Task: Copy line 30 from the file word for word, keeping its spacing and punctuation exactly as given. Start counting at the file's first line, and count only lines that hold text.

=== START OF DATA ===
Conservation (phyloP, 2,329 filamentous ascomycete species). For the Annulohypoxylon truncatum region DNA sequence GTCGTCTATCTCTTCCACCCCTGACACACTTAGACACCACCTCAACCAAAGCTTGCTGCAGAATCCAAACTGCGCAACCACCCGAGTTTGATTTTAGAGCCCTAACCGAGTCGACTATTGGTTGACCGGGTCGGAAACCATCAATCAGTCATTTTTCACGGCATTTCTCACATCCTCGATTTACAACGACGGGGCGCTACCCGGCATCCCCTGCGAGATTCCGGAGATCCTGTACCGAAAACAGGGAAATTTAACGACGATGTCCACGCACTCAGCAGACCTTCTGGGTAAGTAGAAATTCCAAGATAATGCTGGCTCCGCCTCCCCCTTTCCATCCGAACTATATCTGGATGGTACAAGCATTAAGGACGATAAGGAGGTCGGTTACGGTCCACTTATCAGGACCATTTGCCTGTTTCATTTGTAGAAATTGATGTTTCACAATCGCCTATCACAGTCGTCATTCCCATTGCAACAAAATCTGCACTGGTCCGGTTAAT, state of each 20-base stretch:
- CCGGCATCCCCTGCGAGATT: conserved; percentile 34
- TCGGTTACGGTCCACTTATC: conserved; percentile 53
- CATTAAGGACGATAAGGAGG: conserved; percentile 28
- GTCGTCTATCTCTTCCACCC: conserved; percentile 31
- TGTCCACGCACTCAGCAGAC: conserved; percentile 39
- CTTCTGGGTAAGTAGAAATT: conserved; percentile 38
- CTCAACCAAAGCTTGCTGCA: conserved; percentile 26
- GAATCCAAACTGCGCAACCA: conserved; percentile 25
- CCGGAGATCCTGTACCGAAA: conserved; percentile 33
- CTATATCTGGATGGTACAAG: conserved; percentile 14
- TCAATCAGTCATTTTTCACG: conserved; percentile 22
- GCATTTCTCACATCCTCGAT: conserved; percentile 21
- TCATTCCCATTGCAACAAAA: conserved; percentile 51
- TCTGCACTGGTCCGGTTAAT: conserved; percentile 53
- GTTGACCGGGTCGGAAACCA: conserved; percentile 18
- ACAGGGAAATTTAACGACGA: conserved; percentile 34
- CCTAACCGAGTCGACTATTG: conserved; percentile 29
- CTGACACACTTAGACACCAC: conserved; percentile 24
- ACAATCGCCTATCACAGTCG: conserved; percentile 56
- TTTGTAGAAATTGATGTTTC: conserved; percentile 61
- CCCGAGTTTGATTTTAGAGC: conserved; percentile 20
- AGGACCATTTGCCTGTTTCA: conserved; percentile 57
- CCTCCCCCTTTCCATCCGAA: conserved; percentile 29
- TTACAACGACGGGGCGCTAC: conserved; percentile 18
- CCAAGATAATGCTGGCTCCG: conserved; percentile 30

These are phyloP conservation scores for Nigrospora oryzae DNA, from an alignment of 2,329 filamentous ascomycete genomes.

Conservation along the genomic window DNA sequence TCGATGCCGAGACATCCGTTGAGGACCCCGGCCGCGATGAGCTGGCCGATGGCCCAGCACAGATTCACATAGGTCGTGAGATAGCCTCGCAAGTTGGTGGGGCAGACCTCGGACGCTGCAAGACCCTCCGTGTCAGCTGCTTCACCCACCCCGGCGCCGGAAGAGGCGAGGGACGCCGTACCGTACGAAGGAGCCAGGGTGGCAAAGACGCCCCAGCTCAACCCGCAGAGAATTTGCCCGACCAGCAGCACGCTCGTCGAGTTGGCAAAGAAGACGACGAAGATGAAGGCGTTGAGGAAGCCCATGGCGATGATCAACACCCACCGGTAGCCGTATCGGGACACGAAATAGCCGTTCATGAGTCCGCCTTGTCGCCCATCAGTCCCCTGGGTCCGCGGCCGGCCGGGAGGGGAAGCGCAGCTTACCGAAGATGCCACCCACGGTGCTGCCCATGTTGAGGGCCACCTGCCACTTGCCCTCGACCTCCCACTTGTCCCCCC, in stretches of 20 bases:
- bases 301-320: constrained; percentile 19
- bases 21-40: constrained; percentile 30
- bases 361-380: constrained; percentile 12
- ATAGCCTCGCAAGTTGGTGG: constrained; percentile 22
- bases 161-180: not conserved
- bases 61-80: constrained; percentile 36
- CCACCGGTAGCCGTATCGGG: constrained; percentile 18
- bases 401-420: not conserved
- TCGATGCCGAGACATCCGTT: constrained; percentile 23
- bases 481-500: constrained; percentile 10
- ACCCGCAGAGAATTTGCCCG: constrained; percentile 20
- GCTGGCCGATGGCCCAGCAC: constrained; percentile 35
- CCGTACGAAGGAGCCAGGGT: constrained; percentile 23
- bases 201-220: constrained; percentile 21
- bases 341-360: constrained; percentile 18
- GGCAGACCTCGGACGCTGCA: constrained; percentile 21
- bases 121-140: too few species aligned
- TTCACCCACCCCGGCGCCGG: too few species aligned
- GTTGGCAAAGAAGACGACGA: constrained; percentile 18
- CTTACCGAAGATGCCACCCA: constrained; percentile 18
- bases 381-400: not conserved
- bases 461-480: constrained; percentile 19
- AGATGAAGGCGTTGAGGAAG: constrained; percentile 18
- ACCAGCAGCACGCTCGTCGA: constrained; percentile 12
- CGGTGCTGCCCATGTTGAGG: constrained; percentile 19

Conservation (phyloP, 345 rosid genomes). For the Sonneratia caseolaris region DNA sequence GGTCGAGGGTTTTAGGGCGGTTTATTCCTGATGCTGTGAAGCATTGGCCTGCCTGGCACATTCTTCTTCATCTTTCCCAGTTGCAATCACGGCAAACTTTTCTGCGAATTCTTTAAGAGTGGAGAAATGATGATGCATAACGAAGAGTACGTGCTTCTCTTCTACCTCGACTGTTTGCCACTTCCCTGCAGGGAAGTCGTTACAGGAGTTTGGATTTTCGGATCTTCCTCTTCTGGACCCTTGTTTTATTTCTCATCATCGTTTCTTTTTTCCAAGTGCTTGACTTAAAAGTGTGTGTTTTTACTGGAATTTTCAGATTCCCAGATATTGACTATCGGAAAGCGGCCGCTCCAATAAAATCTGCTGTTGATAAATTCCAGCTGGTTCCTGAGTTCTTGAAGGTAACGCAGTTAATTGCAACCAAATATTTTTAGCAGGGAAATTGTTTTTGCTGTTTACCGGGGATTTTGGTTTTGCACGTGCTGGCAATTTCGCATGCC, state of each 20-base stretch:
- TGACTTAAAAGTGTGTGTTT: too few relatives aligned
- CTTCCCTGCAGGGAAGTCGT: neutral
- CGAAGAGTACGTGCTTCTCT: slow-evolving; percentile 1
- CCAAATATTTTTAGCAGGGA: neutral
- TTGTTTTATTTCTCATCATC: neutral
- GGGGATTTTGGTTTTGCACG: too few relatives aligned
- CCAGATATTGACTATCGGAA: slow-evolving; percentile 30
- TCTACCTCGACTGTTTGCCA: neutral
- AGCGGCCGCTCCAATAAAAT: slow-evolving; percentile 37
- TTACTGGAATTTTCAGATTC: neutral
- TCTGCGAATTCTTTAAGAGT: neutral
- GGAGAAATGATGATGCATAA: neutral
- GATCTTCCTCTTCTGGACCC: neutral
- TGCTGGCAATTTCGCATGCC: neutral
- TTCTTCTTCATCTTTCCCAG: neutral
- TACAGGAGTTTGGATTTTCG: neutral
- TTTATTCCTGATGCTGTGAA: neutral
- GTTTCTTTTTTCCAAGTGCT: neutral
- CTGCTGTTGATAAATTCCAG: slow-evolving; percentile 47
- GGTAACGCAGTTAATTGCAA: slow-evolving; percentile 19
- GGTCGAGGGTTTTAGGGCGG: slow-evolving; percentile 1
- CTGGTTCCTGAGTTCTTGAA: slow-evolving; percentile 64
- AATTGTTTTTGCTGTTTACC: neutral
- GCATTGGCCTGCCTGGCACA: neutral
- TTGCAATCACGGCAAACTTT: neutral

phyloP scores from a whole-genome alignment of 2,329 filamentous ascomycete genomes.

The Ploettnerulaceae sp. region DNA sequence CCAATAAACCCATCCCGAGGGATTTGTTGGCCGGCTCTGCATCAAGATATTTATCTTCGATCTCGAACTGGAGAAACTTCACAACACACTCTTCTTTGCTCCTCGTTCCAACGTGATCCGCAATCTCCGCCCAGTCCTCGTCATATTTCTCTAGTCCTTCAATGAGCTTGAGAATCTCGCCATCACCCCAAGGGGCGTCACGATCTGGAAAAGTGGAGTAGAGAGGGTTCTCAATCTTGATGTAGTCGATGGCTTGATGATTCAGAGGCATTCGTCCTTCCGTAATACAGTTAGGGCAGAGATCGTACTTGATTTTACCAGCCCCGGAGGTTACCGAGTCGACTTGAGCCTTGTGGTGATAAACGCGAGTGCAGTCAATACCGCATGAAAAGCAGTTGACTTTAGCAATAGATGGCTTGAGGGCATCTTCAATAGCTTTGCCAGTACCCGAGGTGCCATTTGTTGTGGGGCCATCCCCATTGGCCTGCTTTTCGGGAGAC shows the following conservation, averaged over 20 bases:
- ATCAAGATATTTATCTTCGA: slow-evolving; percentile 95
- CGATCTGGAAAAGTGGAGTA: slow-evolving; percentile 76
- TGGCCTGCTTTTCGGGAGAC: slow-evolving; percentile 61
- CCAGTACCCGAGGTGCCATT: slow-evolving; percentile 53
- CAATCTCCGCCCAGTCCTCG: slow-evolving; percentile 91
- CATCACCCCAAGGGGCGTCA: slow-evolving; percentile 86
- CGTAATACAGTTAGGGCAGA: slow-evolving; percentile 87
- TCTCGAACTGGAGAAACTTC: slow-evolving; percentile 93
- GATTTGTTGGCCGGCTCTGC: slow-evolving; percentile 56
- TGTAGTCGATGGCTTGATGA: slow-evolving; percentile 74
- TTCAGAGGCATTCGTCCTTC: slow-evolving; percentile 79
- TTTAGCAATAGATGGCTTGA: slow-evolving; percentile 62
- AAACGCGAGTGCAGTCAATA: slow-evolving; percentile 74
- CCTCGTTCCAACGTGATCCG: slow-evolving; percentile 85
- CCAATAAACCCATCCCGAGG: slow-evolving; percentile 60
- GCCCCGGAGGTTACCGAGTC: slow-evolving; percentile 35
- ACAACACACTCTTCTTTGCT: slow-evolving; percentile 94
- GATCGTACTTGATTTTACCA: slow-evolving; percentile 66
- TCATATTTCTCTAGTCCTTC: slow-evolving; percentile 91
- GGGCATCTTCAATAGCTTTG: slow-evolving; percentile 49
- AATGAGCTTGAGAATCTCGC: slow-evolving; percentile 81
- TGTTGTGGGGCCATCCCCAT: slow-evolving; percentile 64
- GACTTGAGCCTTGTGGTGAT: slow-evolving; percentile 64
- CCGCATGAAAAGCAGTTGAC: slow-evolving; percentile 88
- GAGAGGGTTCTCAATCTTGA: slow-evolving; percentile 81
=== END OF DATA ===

- bases 21-40: constrained; percentile 30